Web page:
Lessons learned from Superstorm Sandy

This entry was posted by on Monday, 10 December, 2012 at

More aptly titled, “Lessons learned from an 11 day power outage.” And it goes to show how busy I’ve been since this all happened that I’m only just now getting around to writing this.

1. An efficiently managed freezer has the potential to keep ice through an 11 day power outage.

I spent the weekend before the storm filling every plastic tupperware container in the house with water to freeze into ice blocks in both the kitchen and basement freezers. When I unpacked the freezer when the power finally came back on, there was still one tupperware which was half-filled with ice. I think we only had to buy about two bags of ice the whole time, and we threw out very little food. I just kept re-arranging the coolers as the fridge or spare freezer defrosted, and kept the coolers on the front porch. I just kept re-packing the stuff, and by Day 9 we had used up enough of the fresh food that everything fit into the regular drawer-freezer which acted like a cooler for the last 2 1/2 days.

That said, we would have lost a lot more food if we hadn’t been able to cook on a gas stove. Also, it pays to learn which foods (i.e. condiments, eggs) can go without refrigeration for short periods, and not waste precious cooler space on them.

2. An emergency radio is your best friend.

On Friday afternoon I paid the extra $4 for 1-day (i.e. Monday) Amazon Prime delivery of an emergency radio with a flashlight and micro-USB/iPod attachments, and FedEx delivered it on Monday morning so I was able to fully charge it off of my laptop before the power went out that afternoon. Best. Purchase. Ever. I actually never wound up using the attachments since we had enough neighbors with generators that charging phones never became a problem, but it was a good thing to have anyway. I’ve bought 3 more as gifts to give away for Christmas.

I left it on the windowsill to charge via the solar panel during the day, though on the cloudier days I had to use the crank a few times.

3. Walking isn’t so bad.

Two words: Gas shortage.

Luckily I had filled up my gas tank ahead of time, and with my workplace being out of power and closed for a week, I didn’t have to drive very far. If necessary, I could’ve walked to my second job but by the time they had re-opened, the gas lines had reduced quite a bit from the first few days due to rationing. In the mean time, I had walked to both a grocery store and the public library (both of which had power, and were ridiculously crowded.)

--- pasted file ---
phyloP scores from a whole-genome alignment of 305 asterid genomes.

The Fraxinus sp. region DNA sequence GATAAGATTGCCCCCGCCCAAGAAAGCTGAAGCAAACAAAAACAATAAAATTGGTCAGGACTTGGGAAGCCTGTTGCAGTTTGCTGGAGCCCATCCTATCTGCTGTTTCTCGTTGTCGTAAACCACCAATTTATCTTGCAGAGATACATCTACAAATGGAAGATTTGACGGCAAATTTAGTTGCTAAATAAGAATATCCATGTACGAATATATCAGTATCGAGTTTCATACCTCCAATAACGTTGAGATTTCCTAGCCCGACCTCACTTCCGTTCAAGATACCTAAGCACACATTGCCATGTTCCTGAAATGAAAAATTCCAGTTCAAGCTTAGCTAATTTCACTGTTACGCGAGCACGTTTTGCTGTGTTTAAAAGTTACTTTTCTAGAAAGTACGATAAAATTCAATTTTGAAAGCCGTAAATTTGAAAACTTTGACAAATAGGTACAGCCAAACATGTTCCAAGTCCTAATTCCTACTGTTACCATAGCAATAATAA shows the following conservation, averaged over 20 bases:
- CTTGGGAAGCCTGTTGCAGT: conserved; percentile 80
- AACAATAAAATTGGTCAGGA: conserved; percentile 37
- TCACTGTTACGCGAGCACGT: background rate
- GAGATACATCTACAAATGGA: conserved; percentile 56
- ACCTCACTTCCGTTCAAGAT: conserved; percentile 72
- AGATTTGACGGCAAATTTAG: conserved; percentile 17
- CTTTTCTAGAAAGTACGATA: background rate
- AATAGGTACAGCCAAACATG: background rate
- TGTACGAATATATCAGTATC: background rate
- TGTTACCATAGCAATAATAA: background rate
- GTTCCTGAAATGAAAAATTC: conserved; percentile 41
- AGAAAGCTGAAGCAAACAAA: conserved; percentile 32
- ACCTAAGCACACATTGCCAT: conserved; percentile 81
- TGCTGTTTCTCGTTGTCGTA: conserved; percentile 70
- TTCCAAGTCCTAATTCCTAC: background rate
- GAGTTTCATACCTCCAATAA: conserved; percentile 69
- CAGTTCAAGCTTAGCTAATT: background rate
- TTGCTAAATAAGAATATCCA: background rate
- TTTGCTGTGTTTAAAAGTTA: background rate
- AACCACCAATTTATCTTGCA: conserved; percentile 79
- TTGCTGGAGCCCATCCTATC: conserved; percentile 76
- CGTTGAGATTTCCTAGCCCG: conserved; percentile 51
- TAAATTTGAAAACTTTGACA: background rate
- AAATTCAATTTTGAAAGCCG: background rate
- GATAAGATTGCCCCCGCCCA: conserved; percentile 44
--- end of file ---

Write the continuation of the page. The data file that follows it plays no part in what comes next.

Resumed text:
That said, it was incredibly surreal to see what it was like in the 70s. Or could be like in the future. (Though after this experience, I will never buy a non-hybrid electric car.)

4. Decluttering is good.

Had the basement flooded, and the power gone out and prevented us from being able to pump water out, we could’ve been in a very bad situation due to the sheer amount of stuff being stored down there (not to mention mold, etc. although it wouldn’t have flooded more than a few inches, since we’re on a hill.) Thankfully, while the power did go out, the basement did not flood since there wasn’t too much rain. (Unfortunately, my parents’ property at the Jersey Shore wasn’t so lucky, but that’s another–and much more expensive–story.)

Cleaning out the basement will be #1 project for the spring. Luckily, a lot of the furniture down there is waiting for me to find a new apartment, or waiting for my sister to move back from graduate school into hers, so that may resolve itself much on its own as both of those things should happen by the summer.

5. Low temperatures make you hardy.

We rarely turn the heat above 65 degrees in my house during the winter, and had the insulation re-done a year ago. 11 days without heat in November isn’t so bad if you’re used to layering clothes, and having extra blankets on the bed. The lowest the inside temperature got was 48 degrees, but that was after over a week and having been through a snowstorm. (One of my coworkers who lives at a higher elevation had hers go down to 27 degrees — yikes.)

6. It’s not always necessary to run out and buy bottled water.

Caveat: We have municipal water that runs off of pressure, and do not rely on an electric pump to get our water. That said, I know many people who also have municpal water and ran out and bought a ton of plastic bottled water. All I did was fill 3 large-ish pots on the stove and a few large glass bottles, which would’ve been enough for 3 people for a few days of drinking water in case of a boil water advisory, which is about all we’d get here. Which only would’ve been necessary if the water pressure dropped for some reason, since we would have been able to boil it on the gas stove anyway. (Plus, in an emergency situation, I would’ve been happy to drink water out of the plastic containers I’d frozen to keep food cold, which is another several gallons right there.)

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